Little rainfall and high temperatures were already taking a toll on Craig French’s northern Montana rangeland. Then, grasshoppers took out half his pasture land, starting with the clover and alfalfa before moving onto the finer grasses.
Now he's been forced to consider selling some or all of his 250 cows and 120 yearlings.
“Pastures that I've rotated through and got off of them and had some regrowth and was looking forward to either grazing that next spring or in the wintertime — that grass is gone. That's not even stretching it. It's gone," he said.
This year he planted around 200 acres of barley, peas, collards and radishes as a cover crop, and on June 14, five days after a rain shower, some of the plants were nearly 6 inches tall. By June 17, almost nothing remained.
French is certain that grasshopper populations on some parts of his ranch are 10 to 12 times higher than the 8-per-square-yard threshold USDA uses to determine if the grasshopper threat has reached a level of "economic infestation," and therefore, meet the control requirements.
Officials with USDA's Animal and Plant Health Inspection Service and local extension agencies have counted more than 15 grasshoppers per square yard in areas across 34.8 million acres of land in the West, including large swaths of Montana and Oregon as well as small parts of Nevada, Idaho, Wyoming, Colorado, New Mexico, Kansas and Arizona. These states — and to a lesser degree, Utah, California, North Dakota, South Dakota and Nebraska — are all experiencing the second-largest grasshopper outbreak that the U.S. has seen in 35 years, according to Bill Wesela, a national policy manager at APHIS.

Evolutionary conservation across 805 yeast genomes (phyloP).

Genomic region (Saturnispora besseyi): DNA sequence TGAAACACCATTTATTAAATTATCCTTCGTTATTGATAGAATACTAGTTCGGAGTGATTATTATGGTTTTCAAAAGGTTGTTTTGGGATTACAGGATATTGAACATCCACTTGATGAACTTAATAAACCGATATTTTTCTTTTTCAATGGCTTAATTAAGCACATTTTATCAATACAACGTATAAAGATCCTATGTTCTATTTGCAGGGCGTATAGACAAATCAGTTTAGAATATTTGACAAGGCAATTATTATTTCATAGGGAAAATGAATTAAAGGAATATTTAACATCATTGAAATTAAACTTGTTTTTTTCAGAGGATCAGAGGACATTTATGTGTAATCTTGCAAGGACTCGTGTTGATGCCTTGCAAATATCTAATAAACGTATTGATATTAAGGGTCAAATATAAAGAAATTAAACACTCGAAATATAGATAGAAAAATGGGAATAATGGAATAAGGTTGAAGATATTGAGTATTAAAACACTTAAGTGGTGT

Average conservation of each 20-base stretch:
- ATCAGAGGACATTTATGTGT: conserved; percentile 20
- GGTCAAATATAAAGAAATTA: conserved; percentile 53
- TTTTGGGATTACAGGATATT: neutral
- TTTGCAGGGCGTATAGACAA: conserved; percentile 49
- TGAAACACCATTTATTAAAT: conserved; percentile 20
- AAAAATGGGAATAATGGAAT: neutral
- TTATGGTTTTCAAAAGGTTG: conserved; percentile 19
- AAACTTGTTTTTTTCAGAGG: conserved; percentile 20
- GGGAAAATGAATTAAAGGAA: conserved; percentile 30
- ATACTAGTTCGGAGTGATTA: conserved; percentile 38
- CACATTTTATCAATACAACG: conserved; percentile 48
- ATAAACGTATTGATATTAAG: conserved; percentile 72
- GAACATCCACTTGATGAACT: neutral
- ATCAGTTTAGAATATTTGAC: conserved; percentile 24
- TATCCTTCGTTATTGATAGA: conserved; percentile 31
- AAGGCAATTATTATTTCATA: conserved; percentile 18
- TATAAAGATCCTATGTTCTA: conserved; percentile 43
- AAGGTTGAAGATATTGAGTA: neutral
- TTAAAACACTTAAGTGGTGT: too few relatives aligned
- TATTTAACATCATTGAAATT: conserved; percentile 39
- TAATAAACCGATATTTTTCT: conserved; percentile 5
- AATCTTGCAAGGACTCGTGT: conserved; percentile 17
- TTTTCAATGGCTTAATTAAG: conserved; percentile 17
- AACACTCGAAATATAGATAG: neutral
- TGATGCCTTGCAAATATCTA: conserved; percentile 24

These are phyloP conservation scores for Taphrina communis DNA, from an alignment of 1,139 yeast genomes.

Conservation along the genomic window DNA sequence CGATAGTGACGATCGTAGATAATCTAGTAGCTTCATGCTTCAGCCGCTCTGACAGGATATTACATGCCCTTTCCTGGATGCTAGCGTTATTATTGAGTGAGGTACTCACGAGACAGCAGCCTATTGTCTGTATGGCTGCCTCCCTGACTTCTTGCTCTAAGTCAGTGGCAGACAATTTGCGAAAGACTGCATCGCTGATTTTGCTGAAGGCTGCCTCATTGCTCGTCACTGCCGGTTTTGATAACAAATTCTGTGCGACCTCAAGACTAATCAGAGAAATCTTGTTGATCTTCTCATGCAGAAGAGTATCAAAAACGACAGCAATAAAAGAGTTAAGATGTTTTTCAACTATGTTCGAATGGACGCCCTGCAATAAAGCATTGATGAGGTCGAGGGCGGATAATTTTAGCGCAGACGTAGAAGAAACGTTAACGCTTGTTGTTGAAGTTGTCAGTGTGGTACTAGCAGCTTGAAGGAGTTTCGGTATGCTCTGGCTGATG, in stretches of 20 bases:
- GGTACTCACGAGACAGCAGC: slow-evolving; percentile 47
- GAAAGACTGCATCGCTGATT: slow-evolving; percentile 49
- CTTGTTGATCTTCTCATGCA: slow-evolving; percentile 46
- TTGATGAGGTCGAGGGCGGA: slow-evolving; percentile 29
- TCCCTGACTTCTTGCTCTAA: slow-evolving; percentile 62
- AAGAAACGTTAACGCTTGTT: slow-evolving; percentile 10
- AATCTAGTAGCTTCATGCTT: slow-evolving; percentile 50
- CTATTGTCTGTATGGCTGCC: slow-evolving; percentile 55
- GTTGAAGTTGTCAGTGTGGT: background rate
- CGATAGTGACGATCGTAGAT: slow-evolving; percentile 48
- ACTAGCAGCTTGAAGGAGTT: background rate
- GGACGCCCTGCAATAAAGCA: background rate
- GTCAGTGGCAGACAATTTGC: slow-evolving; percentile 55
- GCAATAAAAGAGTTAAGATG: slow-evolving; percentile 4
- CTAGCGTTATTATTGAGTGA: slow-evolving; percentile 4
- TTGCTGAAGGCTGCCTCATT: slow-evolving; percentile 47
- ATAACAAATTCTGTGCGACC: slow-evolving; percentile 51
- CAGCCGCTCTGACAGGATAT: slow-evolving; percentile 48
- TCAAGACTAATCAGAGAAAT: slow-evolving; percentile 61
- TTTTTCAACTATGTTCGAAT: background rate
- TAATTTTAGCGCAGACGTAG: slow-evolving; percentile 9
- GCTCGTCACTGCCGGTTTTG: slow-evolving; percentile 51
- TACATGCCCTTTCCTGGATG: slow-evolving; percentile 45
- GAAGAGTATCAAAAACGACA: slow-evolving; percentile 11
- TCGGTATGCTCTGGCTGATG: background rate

“Grasshopper outbreaks are partly related to the climate conditions,” said Kevin Wanner, an associate professor of plant sciences and plant pathology at Montana State University.
“They naturally increase their numbers during hot, dry periods because there are some natural diseases, but the natural diseases of grasshoppers are more prominent during cool, wet seasons than they are during hot and dry seasons.”
Using the authority of the Plant Protection Act, passed in 2000, APHIS provides treatments for producers through its Grasshopper and Mormon Crickets Program. Funded by allocations made annually by Congress, the program supports surveying of grasshopper populations and suppression efforts on public, state and private lands where grasshoppers are at levels of “economic infestation.”